...dijo, justo antes de que se definiera su adversario...
...se definió, justo después de que Obama dijera/dijo...

antes de las 8
después de las 10

a thing

antes del amanecer
después de las campanadas

a thing

antes de que definiera
después de que comprara

a thing
conjunction that tell that you must parse the following part and how to do it

If you want to use as a temporal reference something stronger than "a thing", sort of "verbal thingamajig" constructed using subjunctive, well, you may use indicative to liven it up and say, for instance, that the latter could be the cause of first one:

"se definió justo después de que Obama dijo"

or that there's some sort of curious coincedence there:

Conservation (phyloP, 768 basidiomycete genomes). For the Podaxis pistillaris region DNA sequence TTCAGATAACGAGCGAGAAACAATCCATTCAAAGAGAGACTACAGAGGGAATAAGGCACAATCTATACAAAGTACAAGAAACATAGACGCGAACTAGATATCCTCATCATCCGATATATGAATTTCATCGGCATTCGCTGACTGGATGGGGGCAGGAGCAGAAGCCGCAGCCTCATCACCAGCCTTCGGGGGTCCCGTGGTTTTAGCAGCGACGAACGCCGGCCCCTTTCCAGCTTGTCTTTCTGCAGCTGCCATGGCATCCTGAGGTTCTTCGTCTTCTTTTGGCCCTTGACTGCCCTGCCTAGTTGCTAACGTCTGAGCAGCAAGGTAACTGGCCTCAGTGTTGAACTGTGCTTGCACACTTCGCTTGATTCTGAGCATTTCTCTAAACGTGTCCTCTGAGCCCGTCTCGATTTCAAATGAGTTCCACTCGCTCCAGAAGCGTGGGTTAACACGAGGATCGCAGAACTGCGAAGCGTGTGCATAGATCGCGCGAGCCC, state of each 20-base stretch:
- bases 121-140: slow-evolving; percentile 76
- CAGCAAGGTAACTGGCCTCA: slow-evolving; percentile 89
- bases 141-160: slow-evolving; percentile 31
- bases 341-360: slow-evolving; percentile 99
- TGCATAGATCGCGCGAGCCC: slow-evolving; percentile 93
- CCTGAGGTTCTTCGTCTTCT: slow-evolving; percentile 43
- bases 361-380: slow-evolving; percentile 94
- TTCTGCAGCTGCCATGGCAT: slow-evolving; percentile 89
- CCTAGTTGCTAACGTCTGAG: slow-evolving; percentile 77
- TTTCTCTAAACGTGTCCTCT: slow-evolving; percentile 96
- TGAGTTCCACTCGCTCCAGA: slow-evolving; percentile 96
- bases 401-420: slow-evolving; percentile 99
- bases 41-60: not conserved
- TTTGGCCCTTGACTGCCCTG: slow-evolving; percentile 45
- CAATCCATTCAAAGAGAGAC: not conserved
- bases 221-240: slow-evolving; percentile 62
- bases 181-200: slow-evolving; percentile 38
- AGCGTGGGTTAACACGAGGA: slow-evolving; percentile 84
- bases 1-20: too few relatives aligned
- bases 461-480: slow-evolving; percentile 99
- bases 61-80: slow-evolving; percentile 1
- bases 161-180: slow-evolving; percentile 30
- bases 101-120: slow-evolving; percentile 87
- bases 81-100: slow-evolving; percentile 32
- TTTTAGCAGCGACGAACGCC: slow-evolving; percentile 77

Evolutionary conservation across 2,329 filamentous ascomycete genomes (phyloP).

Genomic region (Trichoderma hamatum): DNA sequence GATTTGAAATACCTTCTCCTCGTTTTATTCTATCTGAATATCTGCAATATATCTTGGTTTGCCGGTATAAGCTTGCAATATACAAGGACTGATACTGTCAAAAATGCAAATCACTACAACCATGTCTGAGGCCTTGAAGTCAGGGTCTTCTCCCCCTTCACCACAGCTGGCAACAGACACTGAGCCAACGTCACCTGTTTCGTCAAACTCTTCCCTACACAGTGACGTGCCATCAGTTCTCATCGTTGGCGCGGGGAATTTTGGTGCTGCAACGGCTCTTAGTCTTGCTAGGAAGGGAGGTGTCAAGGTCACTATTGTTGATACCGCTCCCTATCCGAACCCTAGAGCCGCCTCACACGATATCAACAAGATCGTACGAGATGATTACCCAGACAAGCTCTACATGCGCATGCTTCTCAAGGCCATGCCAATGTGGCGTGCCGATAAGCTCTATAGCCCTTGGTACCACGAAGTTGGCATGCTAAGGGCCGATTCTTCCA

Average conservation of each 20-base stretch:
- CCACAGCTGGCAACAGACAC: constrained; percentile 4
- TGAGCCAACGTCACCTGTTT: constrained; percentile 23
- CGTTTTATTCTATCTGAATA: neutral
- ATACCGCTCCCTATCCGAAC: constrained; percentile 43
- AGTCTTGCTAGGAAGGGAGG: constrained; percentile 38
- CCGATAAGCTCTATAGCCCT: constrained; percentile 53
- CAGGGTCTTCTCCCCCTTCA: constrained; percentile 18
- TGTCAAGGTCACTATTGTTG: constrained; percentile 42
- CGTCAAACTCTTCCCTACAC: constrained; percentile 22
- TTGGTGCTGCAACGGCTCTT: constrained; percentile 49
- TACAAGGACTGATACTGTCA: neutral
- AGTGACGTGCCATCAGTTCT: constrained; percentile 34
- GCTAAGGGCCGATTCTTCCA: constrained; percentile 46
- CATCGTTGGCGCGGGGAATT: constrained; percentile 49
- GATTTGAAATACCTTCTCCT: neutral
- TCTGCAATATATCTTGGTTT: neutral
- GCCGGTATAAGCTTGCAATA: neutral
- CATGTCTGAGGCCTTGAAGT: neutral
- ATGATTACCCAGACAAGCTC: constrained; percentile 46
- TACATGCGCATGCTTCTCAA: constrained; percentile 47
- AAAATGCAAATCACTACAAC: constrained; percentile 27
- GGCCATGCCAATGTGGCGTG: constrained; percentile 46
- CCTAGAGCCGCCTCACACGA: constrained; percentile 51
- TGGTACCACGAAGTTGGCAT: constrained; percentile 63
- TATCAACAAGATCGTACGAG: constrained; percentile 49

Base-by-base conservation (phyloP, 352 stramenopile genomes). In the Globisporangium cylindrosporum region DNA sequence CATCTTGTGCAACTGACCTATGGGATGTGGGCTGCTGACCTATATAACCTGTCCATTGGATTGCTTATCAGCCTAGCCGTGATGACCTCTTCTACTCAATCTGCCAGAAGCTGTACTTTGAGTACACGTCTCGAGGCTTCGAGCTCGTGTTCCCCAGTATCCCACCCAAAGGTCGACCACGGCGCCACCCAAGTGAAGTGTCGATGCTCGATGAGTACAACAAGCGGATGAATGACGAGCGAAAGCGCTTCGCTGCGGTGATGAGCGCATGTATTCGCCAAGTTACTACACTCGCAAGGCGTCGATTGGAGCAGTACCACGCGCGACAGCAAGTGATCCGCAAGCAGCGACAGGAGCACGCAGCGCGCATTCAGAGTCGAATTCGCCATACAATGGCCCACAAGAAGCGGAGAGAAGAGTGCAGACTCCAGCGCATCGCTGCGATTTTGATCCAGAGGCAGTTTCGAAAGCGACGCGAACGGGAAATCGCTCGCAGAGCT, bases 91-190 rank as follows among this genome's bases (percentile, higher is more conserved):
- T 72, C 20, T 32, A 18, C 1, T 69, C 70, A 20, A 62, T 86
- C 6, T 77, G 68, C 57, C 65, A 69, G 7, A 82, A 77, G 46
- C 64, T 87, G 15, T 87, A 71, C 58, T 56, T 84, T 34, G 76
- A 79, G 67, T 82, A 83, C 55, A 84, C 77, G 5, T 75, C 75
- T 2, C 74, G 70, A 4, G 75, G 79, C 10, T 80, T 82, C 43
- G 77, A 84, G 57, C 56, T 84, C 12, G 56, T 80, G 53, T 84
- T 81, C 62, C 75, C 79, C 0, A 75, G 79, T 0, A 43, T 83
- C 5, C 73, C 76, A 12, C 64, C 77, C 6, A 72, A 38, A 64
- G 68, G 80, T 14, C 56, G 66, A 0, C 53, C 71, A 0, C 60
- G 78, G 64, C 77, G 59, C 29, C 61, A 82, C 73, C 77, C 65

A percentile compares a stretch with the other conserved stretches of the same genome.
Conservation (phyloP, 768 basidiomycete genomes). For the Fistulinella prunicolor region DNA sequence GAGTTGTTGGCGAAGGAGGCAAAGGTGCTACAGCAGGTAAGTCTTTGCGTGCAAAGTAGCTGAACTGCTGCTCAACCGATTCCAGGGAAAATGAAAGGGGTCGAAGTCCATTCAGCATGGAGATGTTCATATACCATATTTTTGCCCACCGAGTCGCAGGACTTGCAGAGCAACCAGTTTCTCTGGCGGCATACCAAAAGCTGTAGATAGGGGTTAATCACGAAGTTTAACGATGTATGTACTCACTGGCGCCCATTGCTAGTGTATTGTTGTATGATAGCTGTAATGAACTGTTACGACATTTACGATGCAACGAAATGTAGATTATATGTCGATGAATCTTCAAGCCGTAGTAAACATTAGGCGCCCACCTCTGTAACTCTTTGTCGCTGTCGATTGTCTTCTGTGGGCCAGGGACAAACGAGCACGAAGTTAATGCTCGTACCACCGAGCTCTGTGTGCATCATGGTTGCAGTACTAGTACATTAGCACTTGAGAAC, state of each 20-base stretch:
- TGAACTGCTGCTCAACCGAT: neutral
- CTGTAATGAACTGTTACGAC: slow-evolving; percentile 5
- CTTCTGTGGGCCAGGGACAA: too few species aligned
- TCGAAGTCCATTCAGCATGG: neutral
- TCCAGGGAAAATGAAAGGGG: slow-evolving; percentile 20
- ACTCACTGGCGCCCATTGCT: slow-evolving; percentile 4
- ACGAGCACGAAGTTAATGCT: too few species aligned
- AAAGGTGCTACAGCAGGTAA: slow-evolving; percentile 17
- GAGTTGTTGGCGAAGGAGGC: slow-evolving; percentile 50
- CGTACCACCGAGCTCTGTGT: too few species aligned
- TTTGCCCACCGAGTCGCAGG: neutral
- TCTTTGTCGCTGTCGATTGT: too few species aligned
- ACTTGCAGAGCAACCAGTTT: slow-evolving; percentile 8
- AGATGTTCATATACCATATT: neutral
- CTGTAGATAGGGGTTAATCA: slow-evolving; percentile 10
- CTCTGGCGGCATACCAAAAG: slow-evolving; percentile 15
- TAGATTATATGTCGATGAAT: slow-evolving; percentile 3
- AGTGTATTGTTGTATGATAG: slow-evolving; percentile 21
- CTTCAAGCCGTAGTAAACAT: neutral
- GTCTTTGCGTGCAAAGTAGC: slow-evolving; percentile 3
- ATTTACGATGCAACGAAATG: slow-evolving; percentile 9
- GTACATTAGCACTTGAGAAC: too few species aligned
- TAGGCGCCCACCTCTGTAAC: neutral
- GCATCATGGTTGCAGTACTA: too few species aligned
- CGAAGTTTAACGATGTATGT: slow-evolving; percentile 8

"se definió justo después de que Obama dijo"

or there's some sort of irony:

"se definió justo después de que Obama dijo"

The indicative-subjunctive dipole is not strong enough to carry any of those unambiguously, but you automatically know that by using subjunctive the speaker only wanted to sort out related or unrelated events, using one as a reference for the other. With indicative, something stronger is suggested.

Is there some cases of "antes de " that the speakers would like to liven up using indicative? Well, sure they would, but both verbs collide while using pretérito indefinido because of, which one carries the perfective aspect?

"dijo justo antes de que se definió":bad:

dijo or se definió? which one is happening and done within the scope of that phrase (not the reality described by that phrase, not within the possible chain of events)?